What Is The Difference Between Planned And Reactive Maintenance?
Maintenance is the action taken to keep something running or in good condition, but in a commercial business there is great value invested in processes running correctly, and hence maintenance is a very important factor.
Businesses rely on processes and equipment operating effectively and efficiently and breakdowns can be costly in terms of repairs, but also in terms of lost production or revenue, wasted man hours and loss of reputation. Maintenance also contributes to the longevity of processes and equipment, so in simple terms, if you look after something it works for longer. And in a business sense, if you have invested capital in machinery or equipment, it is important that you maintain its condition to operate at its maximum capability, which will ultimately mean that you will see a return on your investment much quicker, ie. the savings or additional sales you predicted to justify the investment, will arrive much sooner.
Maintenance is important to commercial businesses, and a failure to carry out important tasks can be very expensive. In this respect, there are two types of maintenance, which differ quite significantly; planned and reactive maintenance. At Robinsons Facilities Services (RFS) we would always recommend planned maintenance.
What is planned maintenance?
Planned maintenance is work that is scheduled and agreed upon to be carried out on equipment over a specific period, for this example let’s say a year. This means that over a 12 month period you can schedule work to be done on equipment every three months or every six months, to ensure parts are replaced, cleaned and tested. In other words, you know when your equipment will be ‘down’ and can plan around it. Effectively this means that a scheduled stop on a routine basis prevents an unscheduled stop at any time that you can’t predict.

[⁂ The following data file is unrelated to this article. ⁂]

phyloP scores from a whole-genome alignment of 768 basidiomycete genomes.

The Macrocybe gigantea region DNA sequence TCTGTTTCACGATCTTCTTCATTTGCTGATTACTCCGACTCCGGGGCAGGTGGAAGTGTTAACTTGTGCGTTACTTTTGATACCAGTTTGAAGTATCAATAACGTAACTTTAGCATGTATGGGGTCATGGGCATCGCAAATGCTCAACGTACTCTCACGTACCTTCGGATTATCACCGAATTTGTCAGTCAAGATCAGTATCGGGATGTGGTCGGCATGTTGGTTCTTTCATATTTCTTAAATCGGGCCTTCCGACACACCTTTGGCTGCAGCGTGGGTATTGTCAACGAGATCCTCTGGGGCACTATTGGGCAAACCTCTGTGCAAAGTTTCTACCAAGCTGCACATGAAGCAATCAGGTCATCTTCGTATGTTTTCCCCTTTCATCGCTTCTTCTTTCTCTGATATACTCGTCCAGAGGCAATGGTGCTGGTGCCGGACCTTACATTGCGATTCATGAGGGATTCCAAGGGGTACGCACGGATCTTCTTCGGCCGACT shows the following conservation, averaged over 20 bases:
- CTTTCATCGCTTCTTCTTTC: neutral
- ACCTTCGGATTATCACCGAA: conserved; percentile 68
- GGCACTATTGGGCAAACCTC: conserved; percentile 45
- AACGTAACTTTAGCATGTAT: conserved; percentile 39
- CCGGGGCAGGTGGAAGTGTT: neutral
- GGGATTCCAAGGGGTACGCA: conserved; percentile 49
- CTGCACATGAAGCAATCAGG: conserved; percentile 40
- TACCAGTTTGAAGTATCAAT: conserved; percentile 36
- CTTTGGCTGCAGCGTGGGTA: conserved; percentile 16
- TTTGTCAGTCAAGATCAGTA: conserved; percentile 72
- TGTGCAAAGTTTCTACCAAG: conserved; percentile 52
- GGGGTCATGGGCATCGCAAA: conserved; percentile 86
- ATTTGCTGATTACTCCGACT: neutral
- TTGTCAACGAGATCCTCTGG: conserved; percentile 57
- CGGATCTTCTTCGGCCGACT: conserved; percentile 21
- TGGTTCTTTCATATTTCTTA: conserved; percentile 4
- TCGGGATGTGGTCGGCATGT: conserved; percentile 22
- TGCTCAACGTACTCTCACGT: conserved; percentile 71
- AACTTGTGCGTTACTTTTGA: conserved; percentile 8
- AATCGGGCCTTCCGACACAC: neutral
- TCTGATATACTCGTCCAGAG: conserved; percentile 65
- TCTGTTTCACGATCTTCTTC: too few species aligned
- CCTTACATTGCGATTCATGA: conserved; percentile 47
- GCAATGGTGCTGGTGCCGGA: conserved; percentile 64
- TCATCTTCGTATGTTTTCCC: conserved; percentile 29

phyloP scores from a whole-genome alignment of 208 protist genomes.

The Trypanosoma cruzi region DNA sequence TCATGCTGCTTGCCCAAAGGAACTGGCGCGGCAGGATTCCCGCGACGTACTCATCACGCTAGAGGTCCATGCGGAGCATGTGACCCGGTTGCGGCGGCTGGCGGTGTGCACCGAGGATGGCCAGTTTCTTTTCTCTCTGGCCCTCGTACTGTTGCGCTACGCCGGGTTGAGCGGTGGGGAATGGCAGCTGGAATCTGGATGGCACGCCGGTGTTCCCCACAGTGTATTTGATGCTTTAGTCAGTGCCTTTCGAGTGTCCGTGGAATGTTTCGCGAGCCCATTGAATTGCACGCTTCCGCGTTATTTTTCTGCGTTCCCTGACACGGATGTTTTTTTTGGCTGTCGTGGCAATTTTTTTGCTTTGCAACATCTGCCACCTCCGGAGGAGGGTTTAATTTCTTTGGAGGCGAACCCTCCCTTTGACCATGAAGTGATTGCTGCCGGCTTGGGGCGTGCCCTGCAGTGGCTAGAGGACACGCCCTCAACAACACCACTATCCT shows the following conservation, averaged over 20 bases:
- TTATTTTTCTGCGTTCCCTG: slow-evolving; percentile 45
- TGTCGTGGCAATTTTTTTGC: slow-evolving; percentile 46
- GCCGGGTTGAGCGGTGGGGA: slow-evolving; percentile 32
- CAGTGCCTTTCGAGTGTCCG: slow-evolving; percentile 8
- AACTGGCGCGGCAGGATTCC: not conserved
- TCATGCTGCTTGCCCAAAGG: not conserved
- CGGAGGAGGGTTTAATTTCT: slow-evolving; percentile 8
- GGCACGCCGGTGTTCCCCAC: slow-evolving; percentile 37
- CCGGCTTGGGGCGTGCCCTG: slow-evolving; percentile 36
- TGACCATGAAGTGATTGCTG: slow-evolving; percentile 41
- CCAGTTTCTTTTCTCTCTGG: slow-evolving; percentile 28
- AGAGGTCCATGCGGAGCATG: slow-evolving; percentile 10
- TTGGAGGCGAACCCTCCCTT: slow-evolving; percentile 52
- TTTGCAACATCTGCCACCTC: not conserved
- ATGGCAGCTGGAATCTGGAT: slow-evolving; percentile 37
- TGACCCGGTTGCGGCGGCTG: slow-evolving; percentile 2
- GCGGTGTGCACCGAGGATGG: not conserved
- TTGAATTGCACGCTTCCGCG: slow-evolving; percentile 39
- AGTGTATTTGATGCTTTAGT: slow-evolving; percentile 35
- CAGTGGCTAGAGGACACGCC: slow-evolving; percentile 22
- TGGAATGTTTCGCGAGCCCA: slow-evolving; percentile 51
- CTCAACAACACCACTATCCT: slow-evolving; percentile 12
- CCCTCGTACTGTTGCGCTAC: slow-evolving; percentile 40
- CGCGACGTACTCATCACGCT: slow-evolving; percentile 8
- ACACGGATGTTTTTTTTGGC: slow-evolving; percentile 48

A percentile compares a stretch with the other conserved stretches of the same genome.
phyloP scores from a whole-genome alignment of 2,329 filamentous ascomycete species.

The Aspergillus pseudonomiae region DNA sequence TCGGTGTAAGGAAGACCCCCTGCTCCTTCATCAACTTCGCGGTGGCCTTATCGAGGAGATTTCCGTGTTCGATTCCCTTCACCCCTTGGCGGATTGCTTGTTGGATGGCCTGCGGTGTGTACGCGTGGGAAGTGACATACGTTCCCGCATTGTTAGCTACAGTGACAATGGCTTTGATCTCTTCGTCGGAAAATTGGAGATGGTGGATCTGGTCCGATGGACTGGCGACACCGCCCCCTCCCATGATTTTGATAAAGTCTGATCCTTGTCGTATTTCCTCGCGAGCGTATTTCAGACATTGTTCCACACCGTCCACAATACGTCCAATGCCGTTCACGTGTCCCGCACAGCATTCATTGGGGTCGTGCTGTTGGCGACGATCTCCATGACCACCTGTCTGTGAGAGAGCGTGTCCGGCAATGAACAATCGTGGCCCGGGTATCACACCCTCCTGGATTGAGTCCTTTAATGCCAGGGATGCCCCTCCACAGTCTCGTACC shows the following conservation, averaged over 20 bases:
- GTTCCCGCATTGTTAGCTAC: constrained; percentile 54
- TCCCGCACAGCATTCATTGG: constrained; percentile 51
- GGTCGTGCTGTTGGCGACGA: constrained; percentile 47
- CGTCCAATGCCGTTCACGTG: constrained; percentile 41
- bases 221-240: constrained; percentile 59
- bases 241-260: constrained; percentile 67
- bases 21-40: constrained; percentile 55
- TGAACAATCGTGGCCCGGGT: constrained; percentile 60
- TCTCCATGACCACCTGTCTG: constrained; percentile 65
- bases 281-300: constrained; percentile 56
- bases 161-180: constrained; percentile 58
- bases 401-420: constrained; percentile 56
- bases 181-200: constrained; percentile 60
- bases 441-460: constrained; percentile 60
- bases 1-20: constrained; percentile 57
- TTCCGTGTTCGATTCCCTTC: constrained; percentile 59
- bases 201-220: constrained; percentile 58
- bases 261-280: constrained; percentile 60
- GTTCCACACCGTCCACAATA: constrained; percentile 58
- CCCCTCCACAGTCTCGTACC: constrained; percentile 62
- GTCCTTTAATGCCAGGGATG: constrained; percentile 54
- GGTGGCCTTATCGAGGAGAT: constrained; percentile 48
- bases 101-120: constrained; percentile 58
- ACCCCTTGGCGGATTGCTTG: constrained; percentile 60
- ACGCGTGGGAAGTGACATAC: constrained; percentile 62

This also means that parts we know can wear or get clogged up can be replaced or cleaned BEFORE they become a problem that can lead to a breakdown. This not only prevents costly downtime, but ensures the equipment runs smoothly and at peak performance. It also means that we can accurately budget for our maintenance costs and we can predict what replacement parts will be needed and keep a stock of these with easy access.
What is reactive maintenance?
Reactive maintenance is attending to issues only when they occur. This is also called breakdown maintenance. It is sometimes viewed as leaving things in the lap of the Gods and keeping your fingers crossed that nothing will go wrong, but effectively, you aren’t in control. If you follow a reactive maintenance philosophy you can’t predict when things will go wrong, you don’t know if you will have the knowledge or skills to fix them and you don’t know if you will have the replacement parts availability.
To a business, reactive maintenance can be costly and while unforeseen problems can always happen with equipment, even under a planned maintenance programme, it is always better to do everything you can to prevent known problems that are likely to occur.
A good example of planned maintenance
In order to illustrate the difference between planned and reactive maintenance, you only have to look at a car. Filling the car with petrol, water and oil may seem like an obvious thing to do, but this is in fact planned maintenance – we don’t want the car not to start! In addition, we have the car periodically serviced to check the brakes, exhaust and motor etc, but if we didn’t do this we would run out of petrol and the car would seize up, leading to a costly and frustrating way to live.
The machines and equipment used in commercial businesses work on the same principle. Planned maintenance can be complex and requires skilled and qualified staff, but it allows us to be organised and to plan ahead with knowledge and confidence. Hence, Robinsons Facilities Services will always recommend planned maintenance and we can talk to you about your business, your equipment and what we can do to keep you running and your maintenance costs down.
For more information on our planned maintenance services, please contact us.